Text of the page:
Twinkle Andress Cavanaugh is one of those very special people in our midst who is a God-mind-reader. Such people are obviously invaluable to the rest of us, who are not similarly gifted, because they are in the unique position of being able to tell us what God wants us to do. God wisely planted Twinkle on the Alabama Public Services Commission so He could guide Alabama’s energy choices.
And, so it is that the president of Alabama’s utility-regulation commission advised citizens to pray for the failure of a proposed EPA crackdown on coal pollution in order to preserve Alabama’s “way of life.”
I will not back down. We will not stand for what they’re trying to do to our way of life. I hope all the citizens of Alabama will be in prayer that the right thing will be done.
Clearly God hates the EPA and love’s Alabama’s coal-burning lifestyle. And, I guess that we should be grateful that Twinkle appears to have gotten over opening PSC meetings with “pray away the gay” sessions.
Because there’s some heavy-lifting involved here, God has also sent Twinkle a special helpmate, in the person of Chip Beeker, who is also down with God’s plan for ‘Bama’s coal. God has arranged for Chip to run, uncontested, for PSC commissioner.
Who has the right to take what God’s given a state?
PSC Commissioner Jeremy Oden may not have Chip & Twinkle’s “gift” but he appears to be a pragmatic man who doesn’t mind letting the clairvoyants confirm his balance sheet concerns.
Odom believes that the EPA has underestimated the economic impact of having to reduce carbon emissions in Alabama, and believes that the EPA’s proposal “represents an overreach on the part of the Obama administration.”
Paul Reynolds, an Alabama representative to the Republican National Committee, concurs:
The Obama administration should be concerned about a potential world at war instead of something dumb, like a war on coal.
Ditto, the Alabama State Legislature:
Trip Pittman, a Republican state senator who represents Baldwin County on the east side of Mobile Bay, calls federal research on climate change “bad science” and “fear-mongering.” Spending millions based on such predictions doesn’t make sense, he says. “What are the costs of us going on these crusades, these environmental crusades?” says Pittman. “We’ve elevated environmentalism into some kind of religion.”
But, just in case anyone accuses ‘Bama pols of having their heads in the sand [or anywhere else unseemly] good ole Trip, chairman of the state senate’s education budget committee, was able to find a few bucks to fund research at the University of Alabama conducted by congressional Republicans’ favorite expert climate-change-denying witness, John Christy. Christy has since made it onto the state payroll as Alabama’s official climatologist.
See how that works?
So it is that as some concerned scientists, regional planners and other sane people, who have far more patience than I, attempt to break through to the greedy knuckleheads who won’t countenance climate change, they have started framing the conversation differently.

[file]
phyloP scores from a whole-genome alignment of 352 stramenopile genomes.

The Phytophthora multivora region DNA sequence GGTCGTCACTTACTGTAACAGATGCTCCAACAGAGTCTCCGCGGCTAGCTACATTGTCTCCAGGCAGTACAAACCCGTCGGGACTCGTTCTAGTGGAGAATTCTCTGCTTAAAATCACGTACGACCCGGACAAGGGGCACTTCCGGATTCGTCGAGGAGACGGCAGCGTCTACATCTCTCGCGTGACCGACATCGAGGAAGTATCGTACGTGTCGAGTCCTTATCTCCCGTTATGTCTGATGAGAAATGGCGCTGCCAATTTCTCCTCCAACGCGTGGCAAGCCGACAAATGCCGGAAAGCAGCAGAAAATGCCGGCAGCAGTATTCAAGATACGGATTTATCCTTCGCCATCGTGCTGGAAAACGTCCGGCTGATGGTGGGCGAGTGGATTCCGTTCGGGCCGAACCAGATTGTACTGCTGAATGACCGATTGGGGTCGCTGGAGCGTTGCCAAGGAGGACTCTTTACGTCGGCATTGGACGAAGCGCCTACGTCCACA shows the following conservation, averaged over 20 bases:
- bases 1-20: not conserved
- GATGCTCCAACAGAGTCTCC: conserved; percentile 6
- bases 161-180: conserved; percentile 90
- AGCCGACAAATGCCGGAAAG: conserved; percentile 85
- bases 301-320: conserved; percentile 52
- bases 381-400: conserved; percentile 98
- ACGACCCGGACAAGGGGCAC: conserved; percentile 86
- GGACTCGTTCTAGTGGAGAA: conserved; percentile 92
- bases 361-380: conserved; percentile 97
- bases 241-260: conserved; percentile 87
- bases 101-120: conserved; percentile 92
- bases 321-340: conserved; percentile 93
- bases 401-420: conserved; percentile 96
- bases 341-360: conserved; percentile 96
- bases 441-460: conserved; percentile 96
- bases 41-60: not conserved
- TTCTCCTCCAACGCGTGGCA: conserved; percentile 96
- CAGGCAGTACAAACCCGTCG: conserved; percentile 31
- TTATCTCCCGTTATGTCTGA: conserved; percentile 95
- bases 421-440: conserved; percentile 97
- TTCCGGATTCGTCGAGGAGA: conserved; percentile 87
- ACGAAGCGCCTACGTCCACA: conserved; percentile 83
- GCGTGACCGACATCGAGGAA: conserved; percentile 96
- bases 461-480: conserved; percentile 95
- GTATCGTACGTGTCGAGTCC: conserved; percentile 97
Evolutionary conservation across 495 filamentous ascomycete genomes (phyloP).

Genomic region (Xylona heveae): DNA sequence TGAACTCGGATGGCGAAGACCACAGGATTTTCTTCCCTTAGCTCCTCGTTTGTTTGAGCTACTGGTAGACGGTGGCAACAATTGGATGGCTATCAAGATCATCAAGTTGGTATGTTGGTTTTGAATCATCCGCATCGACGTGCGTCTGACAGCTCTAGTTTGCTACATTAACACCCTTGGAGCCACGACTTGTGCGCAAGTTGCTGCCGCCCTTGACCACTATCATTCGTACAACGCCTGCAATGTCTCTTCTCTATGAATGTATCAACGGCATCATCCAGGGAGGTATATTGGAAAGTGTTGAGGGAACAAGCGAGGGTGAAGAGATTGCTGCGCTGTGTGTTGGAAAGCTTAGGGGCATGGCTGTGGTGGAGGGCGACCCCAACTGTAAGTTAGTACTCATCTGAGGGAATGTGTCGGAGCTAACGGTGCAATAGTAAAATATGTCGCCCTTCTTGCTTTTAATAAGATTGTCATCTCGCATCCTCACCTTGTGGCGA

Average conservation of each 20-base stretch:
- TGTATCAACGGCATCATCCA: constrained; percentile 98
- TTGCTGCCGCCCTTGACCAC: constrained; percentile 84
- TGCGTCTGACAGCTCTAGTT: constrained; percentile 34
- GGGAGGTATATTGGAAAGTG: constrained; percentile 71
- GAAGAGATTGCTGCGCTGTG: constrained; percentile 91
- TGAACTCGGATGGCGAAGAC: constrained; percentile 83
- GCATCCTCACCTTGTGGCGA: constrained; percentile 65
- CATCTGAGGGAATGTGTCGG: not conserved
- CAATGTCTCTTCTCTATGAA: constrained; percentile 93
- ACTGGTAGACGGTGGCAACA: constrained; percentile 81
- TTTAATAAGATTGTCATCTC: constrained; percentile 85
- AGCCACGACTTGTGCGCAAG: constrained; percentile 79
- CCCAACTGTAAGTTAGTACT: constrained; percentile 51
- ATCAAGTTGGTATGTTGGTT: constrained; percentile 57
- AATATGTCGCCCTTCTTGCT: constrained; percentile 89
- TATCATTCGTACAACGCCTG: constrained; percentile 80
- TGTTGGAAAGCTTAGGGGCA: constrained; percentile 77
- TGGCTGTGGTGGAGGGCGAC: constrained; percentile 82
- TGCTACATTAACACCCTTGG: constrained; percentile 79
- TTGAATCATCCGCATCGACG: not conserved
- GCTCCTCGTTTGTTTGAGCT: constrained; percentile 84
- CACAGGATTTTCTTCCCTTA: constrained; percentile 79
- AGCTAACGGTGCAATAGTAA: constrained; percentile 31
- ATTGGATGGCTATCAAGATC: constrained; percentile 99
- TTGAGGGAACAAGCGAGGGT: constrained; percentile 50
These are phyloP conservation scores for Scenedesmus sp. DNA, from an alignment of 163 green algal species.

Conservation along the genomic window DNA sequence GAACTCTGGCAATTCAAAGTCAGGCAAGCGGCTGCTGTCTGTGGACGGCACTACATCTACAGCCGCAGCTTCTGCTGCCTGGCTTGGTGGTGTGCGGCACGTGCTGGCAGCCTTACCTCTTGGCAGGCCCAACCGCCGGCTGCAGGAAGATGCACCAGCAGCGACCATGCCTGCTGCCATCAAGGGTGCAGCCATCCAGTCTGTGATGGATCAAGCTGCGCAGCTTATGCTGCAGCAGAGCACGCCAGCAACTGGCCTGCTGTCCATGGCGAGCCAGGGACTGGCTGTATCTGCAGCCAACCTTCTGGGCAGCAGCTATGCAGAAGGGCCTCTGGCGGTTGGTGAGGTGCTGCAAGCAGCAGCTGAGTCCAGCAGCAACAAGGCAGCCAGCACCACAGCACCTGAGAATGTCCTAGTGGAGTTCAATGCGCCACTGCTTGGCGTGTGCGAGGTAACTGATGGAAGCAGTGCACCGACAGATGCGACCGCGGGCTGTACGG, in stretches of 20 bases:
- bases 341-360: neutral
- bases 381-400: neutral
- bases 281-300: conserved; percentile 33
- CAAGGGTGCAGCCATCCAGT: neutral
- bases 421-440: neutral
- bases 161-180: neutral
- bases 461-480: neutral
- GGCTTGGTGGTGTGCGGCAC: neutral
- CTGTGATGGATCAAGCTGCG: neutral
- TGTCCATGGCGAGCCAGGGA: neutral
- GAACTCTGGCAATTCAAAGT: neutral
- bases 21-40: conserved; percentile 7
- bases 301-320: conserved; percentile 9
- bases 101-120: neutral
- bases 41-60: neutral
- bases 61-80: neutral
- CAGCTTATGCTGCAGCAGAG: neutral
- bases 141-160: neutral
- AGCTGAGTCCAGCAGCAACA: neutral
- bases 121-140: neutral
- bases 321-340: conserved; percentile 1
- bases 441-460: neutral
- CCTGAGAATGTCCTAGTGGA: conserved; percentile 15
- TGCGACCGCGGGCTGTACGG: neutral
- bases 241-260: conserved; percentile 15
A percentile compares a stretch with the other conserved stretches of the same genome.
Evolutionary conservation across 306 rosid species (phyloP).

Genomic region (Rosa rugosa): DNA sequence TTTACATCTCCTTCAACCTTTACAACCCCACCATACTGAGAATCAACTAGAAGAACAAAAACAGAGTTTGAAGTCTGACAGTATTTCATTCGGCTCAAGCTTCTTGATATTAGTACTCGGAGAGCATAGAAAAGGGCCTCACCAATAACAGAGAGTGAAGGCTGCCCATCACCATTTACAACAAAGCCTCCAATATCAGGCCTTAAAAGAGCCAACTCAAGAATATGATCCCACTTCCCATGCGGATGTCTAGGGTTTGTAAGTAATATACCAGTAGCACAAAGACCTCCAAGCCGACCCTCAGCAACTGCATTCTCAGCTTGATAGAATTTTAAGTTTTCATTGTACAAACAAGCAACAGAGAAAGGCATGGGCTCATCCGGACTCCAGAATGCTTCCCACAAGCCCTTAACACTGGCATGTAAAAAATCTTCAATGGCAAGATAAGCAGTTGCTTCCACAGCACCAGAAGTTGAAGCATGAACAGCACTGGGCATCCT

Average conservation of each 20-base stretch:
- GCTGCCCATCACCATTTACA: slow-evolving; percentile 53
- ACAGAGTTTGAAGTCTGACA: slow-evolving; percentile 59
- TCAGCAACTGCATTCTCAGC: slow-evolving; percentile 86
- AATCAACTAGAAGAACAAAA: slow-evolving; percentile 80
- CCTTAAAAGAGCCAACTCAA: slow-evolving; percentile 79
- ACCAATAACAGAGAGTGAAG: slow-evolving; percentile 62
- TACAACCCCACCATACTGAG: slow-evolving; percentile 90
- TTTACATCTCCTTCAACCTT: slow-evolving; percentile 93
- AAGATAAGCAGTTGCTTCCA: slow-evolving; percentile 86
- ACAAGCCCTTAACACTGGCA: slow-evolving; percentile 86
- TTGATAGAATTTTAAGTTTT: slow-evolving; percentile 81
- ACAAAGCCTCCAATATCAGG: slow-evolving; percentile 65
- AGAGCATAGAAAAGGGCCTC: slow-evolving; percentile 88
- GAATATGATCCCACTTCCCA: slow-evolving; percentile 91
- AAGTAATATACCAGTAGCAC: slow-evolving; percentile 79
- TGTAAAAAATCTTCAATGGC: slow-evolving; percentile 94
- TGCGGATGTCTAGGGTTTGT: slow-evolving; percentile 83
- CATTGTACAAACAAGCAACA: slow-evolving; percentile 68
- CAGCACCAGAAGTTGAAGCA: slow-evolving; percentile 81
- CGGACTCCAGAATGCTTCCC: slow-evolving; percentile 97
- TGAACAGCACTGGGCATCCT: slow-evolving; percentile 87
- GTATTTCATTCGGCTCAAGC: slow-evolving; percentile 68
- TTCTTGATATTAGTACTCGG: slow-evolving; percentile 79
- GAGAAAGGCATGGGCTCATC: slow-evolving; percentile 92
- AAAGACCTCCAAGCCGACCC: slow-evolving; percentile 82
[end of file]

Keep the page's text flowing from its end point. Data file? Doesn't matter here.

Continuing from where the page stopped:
Curiously, some of the states that have the most to lose—e.g., Alabama—are the most resistant to efforts to educate them to the dangers of inaction and the likely outcomes:
Alabama is one of at least six coastal states, including Georgia, South Carolina, and Texas, and 18 nationwide that haven’t adopted plans to cut carbon emissions or taken other steps to combat the effects of climate change, according to the U.S. Environmental Protection Agency.
If nothing is done, here’s how the coast of Alabama might look in the future:
Folks like Twinkle Cavanaugh are framing the new EPA regulations to cut carbon emissions as a “war on coal” and complaining that 16,000 Alabama jobs could be lost as a result.
However, if the Port of Mobile sinks into the bay 127,000 some jobs, go with it. Many of the global enterprises, like Austal and Airbus, currently situated there, will probably have the good sense to relocate long before the waters start to rise.
Stacie Propst, executive director of the Group Against Smog and Pollution blames state officials’ failure to uphold existing environmental regulations for ongoing job loss in Jefferson County.
“Our state officials are not enforcing the current laws,” Propst said, claiming that Mercedes and other car plants were forced to build outside the county due to excess pollution. “We are polluting so much in this city and we’re one of the dirtiest cities in the nation so we’re not allowed to bring in additional pollution.”
And, I suspect that there’s something to that since Birmingham, AL makes the Most Polluted Cities in the US List regularly.
And that “way of life” that you’re praying to preserve, Twinkle? According to Politico—not exactly a liberal-leaning news outlet—you might want to start praying for it to improve. Of the 50 states, Alabama ranks 45 for overall quality of life.
As John Archibald has written in an opinion piece for AL.com:
Jump on her bandwagon, if you really think Twinkle knows best. But when history plays out, you might come to look a lot like one of those white guys in T-shirts in those grainy photos outside Foster Auditorium, their faces screwed up in hatred, their fists in balls and their passion loaded up on the wrong side of right.
If the history of Alabama has taught us anything – if history ever teaches Alabama anything—it is that what we do today matters tomorrow. Every time we ignore a changing world, each day we refuse to acknowledge facts or twist them to our own beliefs, we lose. And people get hurt.
And now the head of our very own “public service” commission tells the people of Alabama to ignore science that doesn’t suit her political purposes. Believe instead in a science by political poll, a physics of denial. Trust in a science of fantasy, so we can continue to build public policy on the basis of how we wish things were.